Take the 2-minute tour ×
Stack Overflow is a question and answer site for professional and enthusiast programmers. It's 100% free, no registration required.

I'm new to programming and self taught. I'm trying to output the astrological symbol for Taurus, which is supposed to be U+2649 in Unicode. Here is the code I'm using...

string myString = "\u2649";
byte[] unicode = System.Text.Encoding.Unicode.GetBytes(myString);

The result I'm getting is the number 2 instead of the symbol or font. I'm sure I'm doing something wrong. Can anyone help.



share|improve this question

4 Answers 4

You need to have a font which displays that glyph. If you do, then:


is all you need.

EDIT: Note, the only font I could find which has this glyph is "MS Reference Sans Serif".

share|improve this answer
Does the default console font contain all unicode characters? –  Will Jul 1 '10 at 22:30
No. I looked at the most developed fonts in Character Map and found that MS Reference Sans Serif has it. None of the other usual suspects - Arial, Verdana, Tahoma, Calibri - have it. MS Reference Sans Serif is not a fixed-size glyph, though, so it will look odd in Console. –  codekaizen Jul 1 '10 at 22:36
Arial Unicode does, although you probably have to tick some extra boxes to install it (or install Office?), as do MS Mincho/PMincho and MS Gothic/PGothic. Now I generally do everything on the console but if you want complex characters like this you probably ought to build a GUI app instead. –  Rup Jul 1 '10 at 22:57
Thanks to all those who have responded. Ed –  Ed Olson Jul 2 '10 at 0:46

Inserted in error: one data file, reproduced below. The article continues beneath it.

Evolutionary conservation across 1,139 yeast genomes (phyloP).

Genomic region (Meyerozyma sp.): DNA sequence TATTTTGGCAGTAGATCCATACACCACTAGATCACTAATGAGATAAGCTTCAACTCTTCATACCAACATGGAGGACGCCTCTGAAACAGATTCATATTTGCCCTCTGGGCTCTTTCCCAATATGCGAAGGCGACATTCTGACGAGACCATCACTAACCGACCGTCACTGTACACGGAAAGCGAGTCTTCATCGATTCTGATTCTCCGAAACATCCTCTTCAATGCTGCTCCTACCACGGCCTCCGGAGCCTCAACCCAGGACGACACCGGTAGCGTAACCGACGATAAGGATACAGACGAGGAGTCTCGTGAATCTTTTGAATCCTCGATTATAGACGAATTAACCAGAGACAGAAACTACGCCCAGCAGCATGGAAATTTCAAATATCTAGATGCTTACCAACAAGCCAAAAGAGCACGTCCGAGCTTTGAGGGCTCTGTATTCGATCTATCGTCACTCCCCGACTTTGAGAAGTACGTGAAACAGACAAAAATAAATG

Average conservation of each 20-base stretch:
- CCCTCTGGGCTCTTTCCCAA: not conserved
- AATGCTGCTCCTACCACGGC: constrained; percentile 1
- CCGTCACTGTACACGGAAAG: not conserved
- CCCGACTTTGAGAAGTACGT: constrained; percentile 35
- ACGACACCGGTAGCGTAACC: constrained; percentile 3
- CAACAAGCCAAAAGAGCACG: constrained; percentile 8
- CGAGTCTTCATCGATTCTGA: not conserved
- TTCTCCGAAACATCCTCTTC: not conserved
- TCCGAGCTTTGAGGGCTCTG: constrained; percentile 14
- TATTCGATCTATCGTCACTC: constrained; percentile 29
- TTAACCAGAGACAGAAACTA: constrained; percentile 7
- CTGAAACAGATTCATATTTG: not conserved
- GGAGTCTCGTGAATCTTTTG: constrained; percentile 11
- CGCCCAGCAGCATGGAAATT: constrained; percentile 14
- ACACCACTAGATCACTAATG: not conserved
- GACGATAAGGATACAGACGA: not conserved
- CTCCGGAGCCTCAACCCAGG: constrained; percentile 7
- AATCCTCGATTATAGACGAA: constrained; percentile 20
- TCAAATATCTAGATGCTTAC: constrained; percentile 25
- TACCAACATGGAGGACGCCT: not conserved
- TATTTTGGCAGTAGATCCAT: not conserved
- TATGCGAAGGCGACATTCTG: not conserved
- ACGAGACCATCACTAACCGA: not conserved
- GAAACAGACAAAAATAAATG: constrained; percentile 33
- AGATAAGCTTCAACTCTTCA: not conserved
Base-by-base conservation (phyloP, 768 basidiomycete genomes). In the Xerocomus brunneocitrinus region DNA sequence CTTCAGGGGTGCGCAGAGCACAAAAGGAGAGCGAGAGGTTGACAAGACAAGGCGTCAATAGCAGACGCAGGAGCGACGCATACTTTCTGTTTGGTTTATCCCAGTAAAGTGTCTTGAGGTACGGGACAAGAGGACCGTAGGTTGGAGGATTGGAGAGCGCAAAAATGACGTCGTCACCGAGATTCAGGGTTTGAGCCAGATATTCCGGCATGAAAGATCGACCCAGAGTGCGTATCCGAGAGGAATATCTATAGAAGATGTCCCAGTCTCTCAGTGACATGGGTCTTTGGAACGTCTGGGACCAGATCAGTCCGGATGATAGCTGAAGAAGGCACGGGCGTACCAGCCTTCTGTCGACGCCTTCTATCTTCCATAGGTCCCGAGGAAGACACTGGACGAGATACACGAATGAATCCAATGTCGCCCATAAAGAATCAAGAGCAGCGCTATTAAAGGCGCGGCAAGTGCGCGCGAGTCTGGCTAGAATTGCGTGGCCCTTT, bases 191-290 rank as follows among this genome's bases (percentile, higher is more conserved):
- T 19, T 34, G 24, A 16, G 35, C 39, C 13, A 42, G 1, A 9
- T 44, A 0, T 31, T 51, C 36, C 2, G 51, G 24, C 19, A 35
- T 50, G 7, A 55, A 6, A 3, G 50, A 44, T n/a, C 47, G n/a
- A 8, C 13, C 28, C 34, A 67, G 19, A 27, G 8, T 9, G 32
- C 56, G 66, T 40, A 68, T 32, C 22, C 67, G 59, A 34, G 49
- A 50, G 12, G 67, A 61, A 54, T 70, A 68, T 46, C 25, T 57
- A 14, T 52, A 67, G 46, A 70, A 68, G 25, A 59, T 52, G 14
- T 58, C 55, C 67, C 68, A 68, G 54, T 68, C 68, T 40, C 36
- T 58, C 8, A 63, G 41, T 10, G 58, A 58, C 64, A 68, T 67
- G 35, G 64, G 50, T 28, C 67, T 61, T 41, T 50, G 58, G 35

Why are you converting it to unicode, this will not do anything.. lose the conversion and do the following:

string a ="\u2649"  ; 

Console.write(a) ; 
share|improve this answer
Simple & simply works –  Neowizard Apr 18 at 11:33

The length of the Unicode character, in bytes, is 2 and you are writing the Length to the Console.


If you want to display the actual character, then you want:


You must be using a font that has that Unicode range for it to display properly.


Using default console font the above Console.WriteLine(myString) will output a ? character as there is no \u2649. As far I have so far googled, there is no easy way to make the console display Unicode characters that are not already part of the system code pages or the font you choose for the console.

It may be possible to change the font used by the console: Changing Console Fonts

share|improve this answer
Did you try this yourself? –  Hans Passant Jul 1 '10 at 23:39
@Hans: sorry, no I did not. I should have put a disclaimer. I will try it now and post an update to my answer. Thanks Hans. –  Dennis Jul 2 '10 at 0:06
Thanks Dennis. That was very helpful. While I don't understand all of the coding for changing the Console Fonts, it is quite interesting. –  Ed Olson Jul 2 '10 at 1:32
@Ed: Why does it have to a console output? It would easier to create a simple form with a text box as you would be able to set the font. –  Dennis Jul 2 '10 at 1:58
Hi Dennis, Hope you had a good holiday. I'm just playing around trying to learn C#. I'm really new to this and thought it would be fun to write a simple program to output astrological signs. I've seen them on the internet and wondered how they output them. I guess they are using HTML? If I do find a character set that has the glyphs, how do I include it in my program? Do I put the file in the reference folder on Visual C# 2008 Express and use a using statement? I really don't want to output a jpeg or anything like that. Thanks Dennis, -Ed- –  Ed Olson Jul 6 '10 at 4:12

You are outputting the length of the character, in bytes. The Console doesn't support unicode output, however, so it will come out as an '?' character.

share|improve this answer
Thanks Richard. –  Ed Olson Jul 2 '10 at 1:32

Your Answer


By posting your answer, you agree to the privacy policy and terms of service.

Not the answer you're looking for? Browse other questions tagged or ask your own question.